Golem Forge Technology / Science in The Cradle of Worlds | World Anvil

Golem Forge

At one time Golem Forges turned out guardian servants and warriors.  


Several locations are known, but some have been lost over time. None are known to be functional at this time. Soramizu has one that was converted to a Cartary repair shop. There was a subterranean forge near Ilroor Maror though it has been overrun by a cult to the mechaniod demon of Dirital.   One was lost in The Raikirian Desert which was known to specialize in glass and metal servant models.


Golems were made of many types of materials, but all had a spell matrix that needed anchoring. Anchoring was done with powdered gems, the flesh of wizards, the bones of sorcerers or the brains of psychics.  


Mining Models The mining models were very popular, especially underwater due to their lack of water breathing needs. Their ability to survive cave-ins for later retrieval made them quite capable and valuable for dangerous mining expeditions. These would often have drills or chisels, and were generally not humanoid in appearance.   Servant Models These domestic servants were popular in filing and serving. Only the most complex and expensive models were capable of near sentient level communication and complicated tasks such as cooking. They did tend to spook animals and so were not used to care fore livestock, mounts or pets. Generally these had a rough humanoid shape, though a few were not.   Guard Models Guard models were popular due to their lack of a need for sleep. They were able to be made out of many materials and in many styles. While many were humanoid, many were not.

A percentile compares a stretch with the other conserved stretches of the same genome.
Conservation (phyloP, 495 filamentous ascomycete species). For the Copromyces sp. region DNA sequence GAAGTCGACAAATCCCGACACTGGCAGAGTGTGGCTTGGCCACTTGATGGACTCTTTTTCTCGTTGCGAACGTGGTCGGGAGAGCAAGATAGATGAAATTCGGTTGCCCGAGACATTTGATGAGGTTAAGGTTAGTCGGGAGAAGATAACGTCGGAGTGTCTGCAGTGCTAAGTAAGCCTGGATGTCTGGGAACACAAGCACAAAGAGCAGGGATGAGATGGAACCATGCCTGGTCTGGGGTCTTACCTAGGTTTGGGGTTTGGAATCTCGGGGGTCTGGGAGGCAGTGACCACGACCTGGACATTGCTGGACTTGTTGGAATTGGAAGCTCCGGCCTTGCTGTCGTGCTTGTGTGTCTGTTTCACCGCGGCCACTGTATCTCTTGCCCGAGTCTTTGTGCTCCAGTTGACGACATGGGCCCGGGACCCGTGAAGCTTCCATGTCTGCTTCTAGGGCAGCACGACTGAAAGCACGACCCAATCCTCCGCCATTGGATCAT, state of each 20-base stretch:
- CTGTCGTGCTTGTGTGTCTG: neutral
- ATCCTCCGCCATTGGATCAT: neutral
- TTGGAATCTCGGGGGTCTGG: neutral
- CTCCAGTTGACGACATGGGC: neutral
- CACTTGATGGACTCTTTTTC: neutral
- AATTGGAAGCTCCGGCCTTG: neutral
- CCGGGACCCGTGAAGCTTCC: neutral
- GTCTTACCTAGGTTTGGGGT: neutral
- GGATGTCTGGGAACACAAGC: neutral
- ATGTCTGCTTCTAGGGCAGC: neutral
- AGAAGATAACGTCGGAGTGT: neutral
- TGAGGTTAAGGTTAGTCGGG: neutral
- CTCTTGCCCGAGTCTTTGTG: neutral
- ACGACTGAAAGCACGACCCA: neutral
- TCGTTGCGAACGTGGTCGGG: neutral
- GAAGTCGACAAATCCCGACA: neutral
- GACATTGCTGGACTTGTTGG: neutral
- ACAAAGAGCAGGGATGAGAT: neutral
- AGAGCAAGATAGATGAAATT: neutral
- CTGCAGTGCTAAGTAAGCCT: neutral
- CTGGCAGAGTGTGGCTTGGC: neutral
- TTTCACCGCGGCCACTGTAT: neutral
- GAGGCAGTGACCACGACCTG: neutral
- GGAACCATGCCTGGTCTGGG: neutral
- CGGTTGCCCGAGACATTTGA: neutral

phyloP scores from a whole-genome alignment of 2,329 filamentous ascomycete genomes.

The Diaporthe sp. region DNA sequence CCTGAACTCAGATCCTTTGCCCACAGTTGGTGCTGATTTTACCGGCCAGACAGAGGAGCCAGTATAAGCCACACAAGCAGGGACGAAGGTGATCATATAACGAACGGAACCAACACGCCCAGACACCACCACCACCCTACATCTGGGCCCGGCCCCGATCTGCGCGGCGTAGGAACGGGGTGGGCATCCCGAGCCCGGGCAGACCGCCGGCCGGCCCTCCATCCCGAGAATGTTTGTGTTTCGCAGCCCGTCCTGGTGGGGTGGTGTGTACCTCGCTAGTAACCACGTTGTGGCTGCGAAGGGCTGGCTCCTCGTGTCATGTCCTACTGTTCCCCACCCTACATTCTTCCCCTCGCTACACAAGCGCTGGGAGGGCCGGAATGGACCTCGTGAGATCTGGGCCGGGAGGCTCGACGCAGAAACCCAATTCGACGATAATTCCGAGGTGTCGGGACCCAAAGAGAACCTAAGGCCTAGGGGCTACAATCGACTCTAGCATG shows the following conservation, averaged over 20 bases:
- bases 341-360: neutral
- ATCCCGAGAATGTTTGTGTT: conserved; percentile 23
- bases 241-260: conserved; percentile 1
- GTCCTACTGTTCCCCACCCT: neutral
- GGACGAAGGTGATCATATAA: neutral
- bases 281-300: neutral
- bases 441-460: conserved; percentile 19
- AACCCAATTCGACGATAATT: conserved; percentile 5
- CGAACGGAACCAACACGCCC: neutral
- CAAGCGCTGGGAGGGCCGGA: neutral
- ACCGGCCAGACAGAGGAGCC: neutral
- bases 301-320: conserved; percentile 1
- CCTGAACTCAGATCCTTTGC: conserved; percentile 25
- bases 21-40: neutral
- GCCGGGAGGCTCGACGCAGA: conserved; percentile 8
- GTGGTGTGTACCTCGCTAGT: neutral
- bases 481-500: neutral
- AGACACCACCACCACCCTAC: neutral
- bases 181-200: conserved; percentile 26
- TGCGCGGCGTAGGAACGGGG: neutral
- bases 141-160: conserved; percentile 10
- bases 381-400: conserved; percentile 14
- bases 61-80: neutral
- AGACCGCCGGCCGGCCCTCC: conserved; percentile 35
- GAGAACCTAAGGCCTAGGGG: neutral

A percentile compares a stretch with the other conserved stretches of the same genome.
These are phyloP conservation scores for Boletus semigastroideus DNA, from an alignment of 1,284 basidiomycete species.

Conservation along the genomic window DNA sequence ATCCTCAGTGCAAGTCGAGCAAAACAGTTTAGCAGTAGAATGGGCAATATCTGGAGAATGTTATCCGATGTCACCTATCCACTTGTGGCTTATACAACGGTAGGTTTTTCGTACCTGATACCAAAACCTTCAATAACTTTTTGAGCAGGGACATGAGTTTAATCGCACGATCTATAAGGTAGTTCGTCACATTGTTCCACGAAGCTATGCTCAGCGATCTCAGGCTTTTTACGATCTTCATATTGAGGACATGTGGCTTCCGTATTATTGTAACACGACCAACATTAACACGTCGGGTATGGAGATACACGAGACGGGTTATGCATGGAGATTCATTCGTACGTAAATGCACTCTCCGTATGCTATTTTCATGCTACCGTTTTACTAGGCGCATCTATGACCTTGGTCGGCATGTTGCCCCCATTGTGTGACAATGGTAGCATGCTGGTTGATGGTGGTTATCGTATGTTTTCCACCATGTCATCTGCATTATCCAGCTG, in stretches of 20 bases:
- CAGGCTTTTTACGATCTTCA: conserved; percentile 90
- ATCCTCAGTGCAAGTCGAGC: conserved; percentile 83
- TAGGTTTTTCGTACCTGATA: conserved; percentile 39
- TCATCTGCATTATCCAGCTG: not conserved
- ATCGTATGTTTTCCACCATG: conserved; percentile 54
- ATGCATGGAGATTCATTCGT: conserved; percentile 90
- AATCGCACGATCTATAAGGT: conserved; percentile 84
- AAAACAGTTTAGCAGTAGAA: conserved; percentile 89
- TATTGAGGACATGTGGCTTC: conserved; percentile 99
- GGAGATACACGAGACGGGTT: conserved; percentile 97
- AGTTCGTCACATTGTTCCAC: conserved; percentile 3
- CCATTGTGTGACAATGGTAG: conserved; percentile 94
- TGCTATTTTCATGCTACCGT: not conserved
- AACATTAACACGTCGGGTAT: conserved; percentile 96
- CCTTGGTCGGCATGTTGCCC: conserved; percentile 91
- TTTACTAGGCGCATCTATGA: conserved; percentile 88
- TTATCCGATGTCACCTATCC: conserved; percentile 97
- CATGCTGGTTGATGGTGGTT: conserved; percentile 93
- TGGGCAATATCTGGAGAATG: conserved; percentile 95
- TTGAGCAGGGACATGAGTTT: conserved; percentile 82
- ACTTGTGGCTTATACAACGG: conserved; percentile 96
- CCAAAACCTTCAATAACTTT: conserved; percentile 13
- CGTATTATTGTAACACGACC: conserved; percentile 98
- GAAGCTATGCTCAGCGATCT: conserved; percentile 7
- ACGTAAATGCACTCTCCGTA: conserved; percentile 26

Access & Availability
Currently not available.
The complexity of the forges, the staff required to run it, and complaints of questionable resourcing of the necessary ingredients, led to their closure.
Mass producing golem forges date to around the mid 5000's in Imperium Reckoning, though most were shut down due to a variety of economic and resource pressures during the The Plague of Silmora

Cover image: by Markus Dehning (vertixico)


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